On the one hand, how dare these spotty hackers break into our wonderful NHS?
On The Other Hand, it's a good job they had no malicious intent, or things could have been much, much worse.
Plus, today's skateboarding duck: Top 10 Photoshop Failures...
Jeremy Kirk reports:
Lulz Security apparently obtained administrative passwords for a website for a local NHS organization. ... The NHS did not reveal the name of the organization ... [but] none of its information systems had been affected.
Lulz, which frequently writes of its exploits on Twitter, wrote ... it had warned the NHS of the compromise by e-mail, and posted an image of the message. ... "We did stumble upon several of your admin passwords. ... We mean you no harm and only want to help you fix your tech issues."
Denis Campbell adds:
Hospital trusts and primary care trusts (PCTs) across England have been alerted to the security breach by ... the Department of Health's IT branch. ... The perpetrators were self-styled international "pirate-ninja" hackers LulzSec ... the same group that conducted cyber assaults on Sony and Nintendo.
The breach was uncovered by the magazine Health Service Journal. LulzSec claimed to have obtained the passwords "months ago" ... [but] claims it contacted the NHS on Wednesday to alert them to its breach of IT security.
John Oates is slightly, subtly, suitably sarcastic:
The Department of Health claimed ... no national systems were hit - given the slow progress of creating such national systems this might not be a surprise.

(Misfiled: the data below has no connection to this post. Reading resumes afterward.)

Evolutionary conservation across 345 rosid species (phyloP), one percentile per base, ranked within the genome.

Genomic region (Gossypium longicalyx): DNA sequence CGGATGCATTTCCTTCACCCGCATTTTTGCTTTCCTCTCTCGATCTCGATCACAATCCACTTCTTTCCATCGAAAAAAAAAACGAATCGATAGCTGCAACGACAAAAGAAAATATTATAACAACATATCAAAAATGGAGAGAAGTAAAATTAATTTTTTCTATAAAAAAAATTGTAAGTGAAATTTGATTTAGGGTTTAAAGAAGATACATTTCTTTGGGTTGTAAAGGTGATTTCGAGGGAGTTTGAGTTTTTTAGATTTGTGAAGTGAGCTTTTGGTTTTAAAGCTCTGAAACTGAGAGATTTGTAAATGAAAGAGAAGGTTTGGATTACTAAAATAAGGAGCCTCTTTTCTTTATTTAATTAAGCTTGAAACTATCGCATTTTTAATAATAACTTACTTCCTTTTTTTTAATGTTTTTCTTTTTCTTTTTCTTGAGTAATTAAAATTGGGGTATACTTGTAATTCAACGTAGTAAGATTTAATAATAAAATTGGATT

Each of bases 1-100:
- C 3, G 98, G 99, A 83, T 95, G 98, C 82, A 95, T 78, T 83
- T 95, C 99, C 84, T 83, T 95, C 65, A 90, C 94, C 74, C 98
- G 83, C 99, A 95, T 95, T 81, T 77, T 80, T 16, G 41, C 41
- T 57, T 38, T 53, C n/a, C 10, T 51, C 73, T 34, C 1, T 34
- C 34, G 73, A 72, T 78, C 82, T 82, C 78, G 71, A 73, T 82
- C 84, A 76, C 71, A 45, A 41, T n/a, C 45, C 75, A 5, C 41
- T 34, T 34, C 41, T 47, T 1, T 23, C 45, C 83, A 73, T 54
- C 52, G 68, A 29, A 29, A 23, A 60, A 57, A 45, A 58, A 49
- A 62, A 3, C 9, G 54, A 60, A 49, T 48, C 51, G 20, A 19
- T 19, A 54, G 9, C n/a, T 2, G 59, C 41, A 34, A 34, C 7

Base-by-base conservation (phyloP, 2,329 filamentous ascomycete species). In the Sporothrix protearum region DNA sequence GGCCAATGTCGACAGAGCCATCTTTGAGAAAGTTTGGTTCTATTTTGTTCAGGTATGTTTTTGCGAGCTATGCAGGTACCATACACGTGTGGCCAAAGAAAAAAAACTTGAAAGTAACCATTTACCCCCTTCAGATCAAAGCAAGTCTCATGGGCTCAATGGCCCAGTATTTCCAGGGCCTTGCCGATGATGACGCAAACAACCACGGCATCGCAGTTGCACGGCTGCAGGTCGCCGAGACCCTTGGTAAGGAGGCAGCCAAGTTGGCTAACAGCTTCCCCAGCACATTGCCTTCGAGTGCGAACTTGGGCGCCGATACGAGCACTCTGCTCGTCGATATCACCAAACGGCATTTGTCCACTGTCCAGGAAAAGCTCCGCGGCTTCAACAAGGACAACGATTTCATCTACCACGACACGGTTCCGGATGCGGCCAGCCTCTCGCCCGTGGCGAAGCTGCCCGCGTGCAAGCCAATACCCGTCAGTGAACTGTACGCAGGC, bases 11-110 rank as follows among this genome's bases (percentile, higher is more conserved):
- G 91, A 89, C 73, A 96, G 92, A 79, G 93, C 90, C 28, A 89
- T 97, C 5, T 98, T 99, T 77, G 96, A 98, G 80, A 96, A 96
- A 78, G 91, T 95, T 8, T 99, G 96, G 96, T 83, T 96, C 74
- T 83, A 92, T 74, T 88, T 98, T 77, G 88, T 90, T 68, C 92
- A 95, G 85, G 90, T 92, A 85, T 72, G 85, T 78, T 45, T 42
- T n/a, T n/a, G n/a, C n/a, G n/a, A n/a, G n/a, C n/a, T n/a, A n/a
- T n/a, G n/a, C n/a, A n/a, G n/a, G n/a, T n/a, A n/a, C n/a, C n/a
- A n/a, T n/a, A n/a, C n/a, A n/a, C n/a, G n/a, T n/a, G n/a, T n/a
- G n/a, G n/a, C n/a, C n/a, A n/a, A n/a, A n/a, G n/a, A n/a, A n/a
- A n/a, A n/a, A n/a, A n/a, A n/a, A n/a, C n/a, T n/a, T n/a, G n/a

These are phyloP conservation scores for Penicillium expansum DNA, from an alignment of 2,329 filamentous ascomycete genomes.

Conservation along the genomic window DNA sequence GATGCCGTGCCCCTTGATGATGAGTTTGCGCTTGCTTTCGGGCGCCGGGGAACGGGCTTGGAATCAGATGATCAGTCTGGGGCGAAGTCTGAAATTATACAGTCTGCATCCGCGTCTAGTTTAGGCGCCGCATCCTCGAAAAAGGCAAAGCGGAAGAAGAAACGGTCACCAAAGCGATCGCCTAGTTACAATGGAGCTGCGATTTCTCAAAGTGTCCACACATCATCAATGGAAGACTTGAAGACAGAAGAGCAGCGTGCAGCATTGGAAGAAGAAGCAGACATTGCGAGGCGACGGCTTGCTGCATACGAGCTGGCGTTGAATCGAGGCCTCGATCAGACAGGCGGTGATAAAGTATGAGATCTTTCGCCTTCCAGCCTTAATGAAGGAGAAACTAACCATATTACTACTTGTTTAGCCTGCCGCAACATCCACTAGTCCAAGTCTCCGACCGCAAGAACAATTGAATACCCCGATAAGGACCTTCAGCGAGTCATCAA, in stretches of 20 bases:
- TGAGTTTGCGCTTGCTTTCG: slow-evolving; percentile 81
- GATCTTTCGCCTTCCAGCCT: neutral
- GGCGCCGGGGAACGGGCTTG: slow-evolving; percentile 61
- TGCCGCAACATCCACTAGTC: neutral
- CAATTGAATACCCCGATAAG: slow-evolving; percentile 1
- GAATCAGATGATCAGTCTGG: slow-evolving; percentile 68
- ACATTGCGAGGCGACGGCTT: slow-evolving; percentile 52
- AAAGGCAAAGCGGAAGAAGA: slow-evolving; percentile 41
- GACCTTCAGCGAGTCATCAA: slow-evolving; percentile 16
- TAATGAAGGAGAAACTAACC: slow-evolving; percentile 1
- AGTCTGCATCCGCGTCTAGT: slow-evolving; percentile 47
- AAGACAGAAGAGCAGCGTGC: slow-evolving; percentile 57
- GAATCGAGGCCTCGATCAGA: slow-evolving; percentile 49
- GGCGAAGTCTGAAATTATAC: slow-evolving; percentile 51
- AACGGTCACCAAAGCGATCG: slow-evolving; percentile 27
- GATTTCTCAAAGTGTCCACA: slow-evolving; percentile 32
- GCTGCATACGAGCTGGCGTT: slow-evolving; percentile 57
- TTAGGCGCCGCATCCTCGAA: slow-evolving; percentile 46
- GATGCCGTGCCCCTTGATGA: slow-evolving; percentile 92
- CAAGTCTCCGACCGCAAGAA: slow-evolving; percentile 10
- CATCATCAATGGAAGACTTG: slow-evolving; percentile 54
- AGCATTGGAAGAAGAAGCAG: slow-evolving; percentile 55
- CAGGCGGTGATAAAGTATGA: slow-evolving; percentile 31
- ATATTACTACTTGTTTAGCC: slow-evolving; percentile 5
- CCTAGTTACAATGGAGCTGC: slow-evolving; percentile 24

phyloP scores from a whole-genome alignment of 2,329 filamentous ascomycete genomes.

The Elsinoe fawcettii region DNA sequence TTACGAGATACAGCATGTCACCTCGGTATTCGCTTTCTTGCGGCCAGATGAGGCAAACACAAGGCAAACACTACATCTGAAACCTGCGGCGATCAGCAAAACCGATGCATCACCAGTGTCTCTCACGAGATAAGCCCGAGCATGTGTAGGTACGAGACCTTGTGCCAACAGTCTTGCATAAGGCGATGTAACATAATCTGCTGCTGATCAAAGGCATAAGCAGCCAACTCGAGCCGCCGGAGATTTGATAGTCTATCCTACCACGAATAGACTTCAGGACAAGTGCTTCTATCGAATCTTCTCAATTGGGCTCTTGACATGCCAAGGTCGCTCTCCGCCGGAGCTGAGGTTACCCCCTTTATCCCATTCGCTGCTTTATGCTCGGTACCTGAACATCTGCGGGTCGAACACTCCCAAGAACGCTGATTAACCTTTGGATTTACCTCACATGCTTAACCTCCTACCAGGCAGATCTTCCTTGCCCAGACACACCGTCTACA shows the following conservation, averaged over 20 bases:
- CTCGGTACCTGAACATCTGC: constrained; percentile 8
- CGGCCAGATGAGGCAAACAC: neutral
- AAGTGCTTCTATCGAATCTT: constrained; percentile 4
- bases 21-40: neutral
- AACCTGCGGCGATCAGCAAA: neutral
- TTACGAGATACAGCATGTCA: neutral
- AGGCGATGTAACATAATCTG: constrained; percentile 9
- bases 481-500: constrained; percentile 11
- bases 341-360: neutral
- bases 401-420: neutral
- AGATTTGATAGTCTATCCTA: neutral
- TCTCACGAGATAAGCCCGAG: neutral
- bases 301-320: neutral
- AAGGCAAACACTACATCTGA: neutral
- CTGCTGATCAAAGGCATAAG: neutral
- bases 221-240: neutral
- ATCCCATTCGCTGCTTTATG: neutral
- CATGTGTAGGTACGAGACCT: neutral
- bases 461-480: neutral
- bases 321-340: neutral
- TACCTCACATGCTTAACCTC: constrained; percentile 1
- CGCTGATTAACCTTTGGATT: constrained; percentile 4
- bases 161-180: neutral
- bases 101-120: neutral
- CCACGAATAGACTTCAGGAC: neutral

At least Kate Solomon clears up one weird mystery:
Concluding on a somewhat irrelevant note ... "We hope that little girls feasts on the bones of many giving souls."
A reference to Alice Pyne, a 15-year-old girl with terminal cancer whose bucket list includes a wish to "make everyone sign up to be a bone marrow donor."
But Adam Shostack hates the implication for enterprise IT security:
We’re being out-communicated by folks who can’t spell. ... Because we expect management to learn to understand us, rather than framing problems in terms that matter to them. ... And why are we being out-communicated? Because every time there’s a breach, we ... claim it wasn’t so bad. ... And so we’re left with the Lulz crowd breaking and entering for ***** and giggles.
We should start talking openly about breaches. ... Then, we’d get somewhere without needing to see Sony, PBS, and Infraguard attacked. ... One or more of those organizations would have learned from the pain of others.
Chris Marling tries to make sense of it all:
Like many hacking groups, LulzSec is fairly loose-knit and ill-defined, and ... in the game for the hell of it. Its claims may be gospel truth, partially true, or much exaggerated ... but if there are security vulnerabilities in [NHS] systems containing sensitive information ... perhaps there is value in that fact being brought to light.
Meanwhile, Matthew Broersma seeks the Simon Cowell angle -- and finds it:
The group first made headlines in May when it published a database of more than 70,000 American X Factor contestants ... including dates of birth and phone numbers.
[This] raises fresh concerns about the security of digital NHS patient data. Last year the Information Commissioner’s Office ... said the NHS had been responsible for almost one-third of all ... breaches in the UK over the previous three years.
Today's Skateboarding Duck...
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Richi Jennings is an independent analyst/consultant, specializing in blogging, email, and security. His writing has previously won American Society of Business Publication Editors and Jesse H. Neal awards. A cross-functional IT geek since 1985, you can also read Richi's full profile and disclosure of his industry affiliations.
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